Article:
On this day as so many reflect on their memories of Ralph Wilson I feel it’s appropriate to do the same. One of the side benefits of working in broadcasting is that you occasionally get to meet people of importance and significance. One of those individuals in my career has been Ralph Wilson. In fact, there was a time when I had the privilege of being in Ralph Wilson’s presence on a regular basis. I’ll share a few of those occasions.

When I was working at WKBW-TV in the 1980’s the man who usually got the assignment of interviewing Ralph Wilson was Sports Director Rick Azar. Rick knew Ralph the best and had a long history of covering the team and Mr. Wilson. Ironically when I got the word on Tuesday of this week of Ralph’s passing I was with Rick Azar in the studios of WBBZ-TV and was the one to break the news to him. Rick was stunned to hear it.

So as I just mentioned, Rick Azar was usually the guy to interview Ralph, but in 1989 Rick had retired and I was given the assignment of doing a sit down with Ralph. The interview was for a preseason Buffalo Bills special on Ch 7 that station did every August. I’ve written before on how in that interview Ralph Wilson hit me with this bombshell statement, ” I’ll move this team if the County doesn’t build a new stadium.”

Ralph was angry that night because a transformer had blown in the stadium prior to the team’s preseason game with New Orleans and it had delayed the start of the game by over an hour. I was the only reporter with access to Mr. Wilson that night due to the fact the interview had been set up well in advance, so Ralph used me as conduit to convey his displeasure to the Erie County leadership.

That story was then the biggest of my career, but it was also the first opportunity I had to spend any meaningful time with Ralph Wilson. That introduction meant he would later greet me warmly when our paths crossed again.

During the Super Bowl years I did numerous interviews with his Ralph Wilson and his self depreciating humor meant we usually shared a laugh. As others have said, Ralph always enjoyed a good laugh and of course so do I, so I enjoyed those times.

My work as as a Master of Ceremonies has also meant sharing a few head tables and microphones with Ralph Wilson over the years. We had a great time at both Larry Felser’s and Marv Levy’s testimonial dinners and Ralph was always one of the highlights. However, the biggest stage I got to share with Ralph Wilson was at the Wall of Fame ceremony for Jim Kelly in 2001.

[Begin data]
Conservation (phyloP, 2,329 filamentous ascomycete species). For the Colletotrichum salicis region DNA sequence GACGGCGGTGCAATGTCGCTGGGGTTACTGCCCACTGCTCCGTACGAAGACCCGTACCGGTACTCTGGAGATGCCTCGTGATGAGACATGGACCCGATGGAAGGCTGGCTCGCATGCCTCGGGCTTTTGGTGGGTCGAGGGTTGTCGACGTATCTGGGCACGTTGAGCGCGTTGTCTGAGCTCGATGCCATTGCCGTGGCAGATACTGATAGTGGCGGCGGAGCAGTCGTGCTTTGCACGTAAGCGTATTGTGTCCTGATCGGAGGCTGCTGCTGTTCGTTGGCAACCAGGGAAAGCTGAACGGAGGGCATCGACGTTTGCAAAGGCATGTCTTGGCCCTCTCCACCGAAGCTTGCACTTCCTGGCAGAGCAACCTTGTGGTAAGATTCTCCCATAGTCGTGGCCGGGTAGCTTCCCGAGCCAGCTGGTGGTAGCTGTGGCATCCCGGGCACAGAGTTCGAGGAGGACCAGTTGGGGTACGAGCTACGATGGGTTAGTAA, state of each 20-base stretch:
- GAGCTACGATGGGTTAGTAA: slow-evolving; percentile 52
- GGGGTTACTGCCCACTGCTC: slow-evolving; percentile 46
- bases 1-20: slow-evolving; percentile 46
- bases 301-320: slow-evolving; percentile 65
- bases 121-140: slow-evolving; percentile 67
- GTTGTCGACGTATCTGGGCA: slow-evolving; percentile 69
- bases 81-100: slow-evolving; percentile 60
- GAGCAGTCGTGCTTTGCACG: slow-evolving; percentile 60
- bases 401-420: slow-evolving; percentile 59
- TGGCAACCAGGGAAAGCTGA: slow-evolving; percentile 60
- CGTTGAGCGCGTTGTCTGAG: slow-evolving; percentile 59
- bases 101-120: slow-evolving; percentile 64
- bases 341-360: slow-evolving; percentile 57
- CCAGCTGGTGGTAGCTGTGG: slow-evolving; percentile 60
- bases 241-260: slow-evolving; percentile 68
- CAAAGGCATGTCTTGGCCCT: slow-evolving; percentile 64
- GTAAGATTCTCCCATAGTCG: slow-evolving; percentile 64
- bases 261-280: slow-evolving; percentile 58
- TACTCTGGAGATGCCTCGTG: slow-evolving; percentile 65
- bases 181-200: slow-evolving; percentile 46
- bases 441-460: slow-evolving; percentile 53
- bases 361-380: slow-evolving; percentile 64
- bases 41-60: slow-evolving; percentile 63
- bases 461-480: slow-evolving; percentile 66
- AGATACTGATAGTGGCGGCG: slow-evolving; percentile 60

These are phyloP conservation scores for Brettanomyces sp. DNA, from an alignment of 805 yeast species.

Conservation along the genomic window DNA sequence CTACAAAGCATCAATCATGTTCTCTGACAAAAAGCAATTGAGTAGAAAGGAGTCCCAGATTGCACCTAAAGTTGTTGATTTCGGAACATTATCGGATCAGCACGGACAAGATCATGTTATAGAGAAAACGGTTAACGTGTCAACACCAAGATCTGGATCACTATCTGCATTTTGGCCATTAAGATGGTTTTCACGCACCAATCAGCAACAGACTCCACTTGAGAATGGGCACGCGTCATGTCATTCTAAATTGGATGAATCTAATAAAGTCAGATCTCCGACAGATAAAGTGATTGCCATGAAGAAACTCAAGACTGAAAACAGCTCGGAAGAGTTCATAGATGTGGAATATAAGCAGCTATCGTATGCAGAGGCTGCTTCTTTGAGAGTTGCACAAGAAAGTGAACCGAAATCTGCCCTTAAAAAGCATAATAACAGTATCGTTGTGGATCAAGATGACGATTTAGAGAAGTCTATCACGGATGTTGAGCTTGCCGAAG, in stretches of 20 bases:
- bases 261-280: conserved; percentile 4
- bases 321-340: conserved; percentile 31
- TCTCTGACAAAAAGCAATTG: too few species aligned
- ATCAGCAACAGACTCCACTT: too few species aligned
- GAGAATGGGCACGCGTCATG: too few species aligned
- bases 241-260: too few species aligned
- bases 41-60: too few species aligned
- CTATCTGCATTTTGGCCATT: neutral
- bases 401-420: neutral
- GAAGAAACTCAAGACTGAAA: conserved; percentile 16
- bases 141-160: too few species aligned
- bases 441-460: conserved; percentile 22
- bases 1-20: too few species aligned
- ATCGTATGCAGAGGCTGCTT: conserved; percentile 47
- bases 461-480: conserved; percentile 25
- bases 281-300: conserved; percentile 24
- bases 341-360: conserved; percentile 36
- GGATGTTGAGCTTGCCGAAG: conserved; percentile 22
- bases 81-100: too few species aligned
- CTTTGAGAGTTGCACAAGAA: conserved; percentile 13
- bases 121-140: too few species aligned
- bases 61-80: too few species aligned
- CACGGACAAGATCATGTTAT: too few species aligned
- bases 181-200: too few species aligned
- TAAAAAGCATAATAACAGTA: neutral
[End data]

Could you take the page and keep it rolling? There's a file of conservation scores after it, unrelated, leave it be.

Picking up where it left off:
I was asked to serve as the MC for the big half-time ceremony for Jim on that Sunday afternoon and my first introduction was of course Ralph C. Wilson Jr. The photo above shows a younger Bob Koshinski, complete with mustache, watching Mr. Wilson conduct the honors for Jim Kelly.

I also had a few private moments in Ralph’s company and the one that stands out was in 1999 when I traveled to the Stadium with my then boss, John Rigas. John, the owner of Adelphia Communications and the Buffalo Sabres, had been personally invited out to One Bills Drive to meet with Mr. Wilson. John asked me to accompany him because of my professional relationship with Mr. Wilson and also because the conversation centered around partnering with the Bills on a new radio station John was looking to purchase.

Ralph Wilson already owned a few television stations across the country and when he heard that John, who owned the Empire Sports Network, was getting into radio he wanted to discuss a possible joint purchase. Mr. Wilson was interested in a partnership that would create an all-sports station that would broadcast both Bills and Sabres games. That is the case now with Entercom and WGR, but in 1999 the broadcast rights for both teams were held by two different radio stations.

Tim Rigas, John’s son, was not interested in partnering with the Bills because he saw them as competitors for the sports dollar in Buffalo. The Rigas family passed on the offer, but that afternoon with Ralph Wilson and John Rigas was one of the most interesting that I have ever spent.

Five years later Ralph Wilson and the Bills were interested in purchasing the Empire Sports Network. Empire Sports was available because of the Adelphia Communications/Rigas family meltdown. The entire company and subsidiaries had been placed in bankruptcy and the new Board of Directors was on a slash and burn mission.

After three weeks of due diligence by the Buffalo Bills the purchase was suddenly canceled when the NFL stepped in and halted any further moves by teams creating their own regional sports networks. The NFL was eliminating future competition with their own NFL Network which was still trying to gain ground. So twice I almost ended up working in some capacity with Ralph Wilson and his beloved Buffalo Bills, but it was never meant to be.

Ralph Wilson’s reputation in this town has always been a roller coaster ride depending on the success of the team. In the late 1980’s the Bills front office was very sensitive to Ralph making an appearance on the field as part of any pregame or halftime ceremony due to the booing of the fans. However, as the team went to four consecutive Super Bowls in the 1990’s Ralph’s relationship with the fans greatly changed.

Even as the team struggled the past ten years, Ralph was still appreciated for his dedication to the region and his promise to keep the Bills in town. In fact, over the past decade Ralph Wilson has finally received the recognition for being a true pioneer in a sport that needed his business acumen to protect the smaller markets in the league. Ralph Wilson’s involvement in the National Football League is one of the reasons why it has become the juggernaut that it is.

I personally am fortunate to have had the privilege to share some brief time with this man. An individual that history will show meant so much to a team, a sport and a region.

 

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